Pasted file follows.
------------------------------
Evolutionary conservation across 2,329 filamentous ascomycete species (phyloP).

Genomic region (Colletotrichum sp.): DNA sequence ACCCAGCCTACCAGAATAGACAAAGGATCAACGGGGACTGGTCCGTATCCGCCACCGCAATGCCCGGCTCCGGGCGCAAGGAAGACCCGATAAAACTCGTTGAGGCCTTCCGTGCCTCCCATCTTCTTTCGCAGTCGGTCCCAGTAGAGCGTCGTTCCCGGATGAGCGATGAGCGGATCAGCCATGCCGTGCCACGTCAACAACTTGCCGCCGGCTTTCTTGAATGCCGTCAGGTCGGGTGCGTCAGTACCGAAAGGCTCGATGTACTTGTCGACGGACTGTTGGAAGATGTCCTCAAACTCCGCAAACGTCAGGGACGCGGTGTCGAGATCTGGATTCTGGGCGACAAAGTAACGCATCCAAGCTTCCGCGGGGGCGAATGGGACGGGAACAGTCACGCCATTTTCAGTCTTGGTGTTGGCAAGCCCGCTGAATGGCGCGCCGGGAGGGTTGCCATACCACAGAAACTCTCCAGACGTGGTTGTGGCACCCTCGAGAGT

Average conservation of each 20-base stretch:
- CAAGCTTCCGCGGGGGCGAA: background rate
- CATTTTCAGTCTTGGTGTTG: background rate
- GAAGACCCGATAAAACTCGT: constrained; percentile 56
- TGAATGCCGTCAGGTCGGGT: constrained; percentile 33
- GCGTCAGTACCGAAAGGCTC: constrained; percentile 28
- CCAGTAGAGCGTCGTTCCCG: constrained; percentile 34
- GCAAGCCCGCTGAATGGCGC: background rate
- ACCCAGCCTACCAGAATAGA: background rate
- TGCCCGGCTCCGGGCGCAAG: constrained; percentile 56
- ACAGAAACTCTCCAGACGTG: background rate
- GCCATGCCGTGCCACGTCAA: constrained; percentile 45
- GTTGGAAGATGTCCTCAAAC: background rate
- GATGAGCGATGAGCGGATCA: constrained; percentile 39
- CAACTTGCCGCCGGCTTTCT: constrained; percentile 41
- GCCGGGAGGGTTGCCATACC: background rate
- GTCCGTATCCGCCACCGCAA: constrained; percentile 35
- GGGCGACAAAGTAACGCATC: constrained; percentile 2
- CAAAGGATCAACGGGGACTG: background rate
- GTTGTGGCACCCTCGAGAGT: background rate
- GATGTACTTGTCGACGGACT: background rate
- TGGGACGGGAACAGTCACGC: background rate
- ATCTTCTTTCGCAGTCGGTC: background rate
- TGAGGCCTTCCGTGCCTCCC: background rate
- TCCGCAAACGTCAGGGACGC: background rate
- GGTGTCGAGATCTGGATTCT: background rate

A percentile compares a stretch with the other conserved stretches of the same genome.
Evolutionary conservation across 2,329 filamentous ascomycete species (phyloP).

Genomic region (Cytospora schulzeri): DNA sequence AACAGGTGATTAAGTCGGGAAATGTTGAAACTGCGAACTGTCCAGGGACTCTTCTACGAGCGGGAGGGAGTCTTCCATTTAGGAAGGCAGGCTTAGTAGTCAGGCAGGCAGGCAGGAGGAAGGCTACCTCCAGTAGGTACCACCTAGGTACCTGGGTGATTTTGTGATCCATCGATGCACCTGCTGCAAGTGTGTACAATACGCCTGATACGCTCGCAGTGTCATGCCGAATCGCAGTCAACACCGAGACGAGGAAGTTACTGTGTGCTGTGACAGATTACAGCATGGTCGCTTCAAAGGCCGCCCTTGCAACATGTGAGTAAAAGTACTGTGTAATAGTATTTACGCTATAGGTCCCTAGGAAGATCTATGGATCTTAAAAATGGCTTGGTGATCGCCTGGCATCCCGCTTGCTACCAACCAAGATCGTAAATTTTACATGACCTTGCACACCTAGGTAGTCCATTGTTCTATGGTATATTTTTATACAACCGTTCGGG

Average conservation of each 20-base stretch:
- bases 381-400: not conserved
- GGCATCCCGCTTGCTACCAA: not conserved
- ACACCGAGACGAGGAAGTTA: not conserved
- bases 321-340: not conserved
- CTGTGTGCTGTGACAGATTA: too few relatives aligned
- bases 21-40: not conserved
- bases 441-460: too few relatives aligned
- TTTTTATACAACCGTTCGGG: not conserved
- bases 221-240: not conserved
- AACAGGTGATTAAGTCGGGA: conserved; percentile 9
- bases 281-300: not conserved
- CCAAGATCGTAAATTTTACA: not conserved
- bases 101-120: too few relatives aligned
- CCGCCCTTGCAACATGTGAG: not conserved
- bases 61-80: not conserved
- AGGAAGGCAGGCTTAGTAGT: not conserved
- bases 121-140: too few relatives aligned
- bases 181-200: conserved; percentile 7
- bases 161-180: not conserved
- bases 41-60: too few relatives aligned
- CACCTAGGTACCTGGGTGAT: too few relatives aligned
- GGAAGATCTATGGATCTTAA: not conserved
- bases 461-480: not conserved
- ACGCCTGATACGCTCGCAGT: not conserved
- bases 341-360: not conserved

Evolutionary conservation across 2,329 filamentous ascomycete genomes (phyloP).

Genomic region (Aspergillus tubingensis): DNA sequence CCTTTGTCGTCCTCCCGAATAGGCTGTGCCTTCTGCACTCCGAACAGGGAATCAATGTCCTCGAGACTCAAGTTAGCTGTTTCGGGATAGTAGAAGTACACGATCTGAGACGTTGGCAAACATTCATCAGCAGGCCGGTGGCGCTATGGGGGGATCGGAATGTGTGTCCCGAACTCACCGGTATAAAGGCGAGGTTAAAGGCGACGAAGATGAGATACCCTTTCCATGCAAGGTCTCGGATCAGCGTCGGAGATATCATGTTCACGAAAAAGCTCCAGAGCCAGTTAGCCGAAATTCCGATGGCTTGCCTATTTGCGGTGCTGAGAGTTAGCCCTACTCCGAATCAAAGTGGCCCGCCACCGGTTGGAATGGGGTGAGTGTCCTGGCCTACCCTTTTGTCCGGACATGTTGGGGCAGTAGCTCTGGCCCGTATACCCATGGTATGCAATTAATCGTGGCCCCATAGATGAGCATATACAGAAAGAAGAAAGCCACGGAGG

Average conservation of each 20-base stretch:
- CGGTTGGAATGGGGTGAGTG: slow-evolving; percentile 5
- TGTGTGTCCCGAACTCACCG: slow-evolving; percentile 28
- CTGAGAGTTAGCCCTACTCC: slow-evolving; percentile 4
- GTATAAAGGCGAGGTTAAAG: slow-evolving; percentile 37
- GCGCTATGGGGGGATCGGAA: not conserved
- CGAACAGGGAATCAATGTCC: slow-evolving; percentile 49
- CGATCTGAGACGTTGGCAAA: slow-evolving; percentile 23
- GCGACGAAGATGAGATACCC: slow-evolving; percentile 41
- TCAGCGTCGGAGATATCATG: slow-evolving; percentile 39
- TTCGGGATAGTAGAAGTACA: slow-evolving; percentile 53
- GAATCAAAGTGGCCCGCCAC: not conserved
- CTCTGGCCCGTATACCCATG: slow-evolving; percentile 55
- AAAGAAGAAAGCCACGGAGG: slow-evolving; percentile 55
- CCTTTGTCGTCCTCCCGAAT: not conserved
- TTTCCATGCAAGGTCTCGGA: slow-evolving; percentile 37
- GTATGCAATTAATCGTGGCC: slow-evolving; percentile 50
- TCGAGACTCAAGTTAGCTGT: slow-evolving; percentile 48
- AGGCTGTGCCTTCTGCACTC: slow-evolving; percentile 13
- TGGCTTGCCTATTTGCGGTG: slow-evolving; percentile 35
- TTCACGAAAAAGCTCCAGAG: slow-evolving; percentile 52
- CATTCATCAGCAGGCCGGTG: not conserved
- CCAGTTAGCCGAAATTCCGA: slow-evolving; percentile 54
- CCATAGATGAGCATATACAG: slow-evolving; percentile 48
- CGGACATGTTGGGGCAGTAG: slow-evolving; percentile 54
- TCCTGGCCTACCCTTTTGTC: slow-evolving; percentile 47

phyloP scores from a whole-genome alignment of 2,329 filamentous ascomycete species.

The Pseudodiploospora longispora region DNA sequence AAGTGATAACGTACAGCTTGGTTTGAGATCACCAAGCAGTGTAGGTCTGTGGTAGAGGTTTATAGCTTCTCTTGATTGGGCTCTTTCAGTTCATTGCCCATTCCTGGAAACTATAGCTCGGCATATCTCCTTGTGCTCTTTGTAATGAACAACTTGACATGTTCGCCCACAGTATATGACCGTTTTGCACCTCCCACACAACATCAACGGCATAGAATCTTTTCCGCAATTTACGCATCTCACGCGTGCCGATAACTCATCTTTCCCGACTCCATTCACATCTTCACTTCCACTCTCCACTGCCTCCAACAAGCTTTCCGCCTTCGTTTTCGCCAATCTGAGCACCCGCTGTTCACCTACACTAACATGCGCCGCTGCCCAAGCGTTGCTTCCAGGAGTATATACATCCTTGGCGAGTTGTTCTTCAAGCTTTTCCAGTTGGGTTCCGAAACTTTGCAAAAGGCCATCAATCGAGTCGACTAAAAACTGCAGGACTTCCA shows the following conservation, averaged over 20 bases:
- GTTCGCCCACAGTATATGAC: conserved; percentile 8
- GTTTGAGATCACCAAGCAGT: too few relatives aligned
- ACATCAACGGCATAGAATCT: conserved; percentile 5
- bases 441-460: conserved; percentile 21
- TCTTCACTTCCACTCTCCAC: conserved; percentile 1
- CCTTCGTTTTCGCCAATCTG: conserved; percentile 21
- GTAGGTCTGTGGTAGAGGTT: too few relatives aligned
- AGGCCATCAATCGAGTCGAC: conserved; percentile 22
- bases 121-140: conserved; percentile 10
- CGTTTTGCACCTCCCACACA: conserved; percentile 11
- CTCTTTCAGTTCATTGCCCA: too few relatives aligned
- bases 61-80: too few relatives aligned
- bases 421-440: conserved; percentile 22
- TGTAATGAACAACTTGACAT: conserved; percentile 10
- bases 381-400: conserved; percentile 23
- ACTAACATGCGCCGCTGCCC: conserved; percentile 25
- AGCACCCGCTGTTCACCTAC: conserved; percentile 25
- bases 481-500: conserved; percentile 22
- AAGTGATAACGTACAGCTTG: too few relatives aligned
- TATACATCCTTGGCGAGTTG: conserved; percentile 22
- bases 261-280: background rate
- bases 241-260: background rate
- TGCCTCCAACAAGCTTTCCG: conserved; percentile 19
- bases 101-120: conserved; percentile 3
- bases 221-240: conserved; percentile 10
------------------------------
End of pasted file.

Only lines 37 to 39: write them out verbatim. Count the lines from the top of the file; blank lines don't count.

- CTGTGTGCTGTGACAGATTA: too few relatives aligned
- bases 21-40: not conserved
- bases 441-460: too few relatives aligned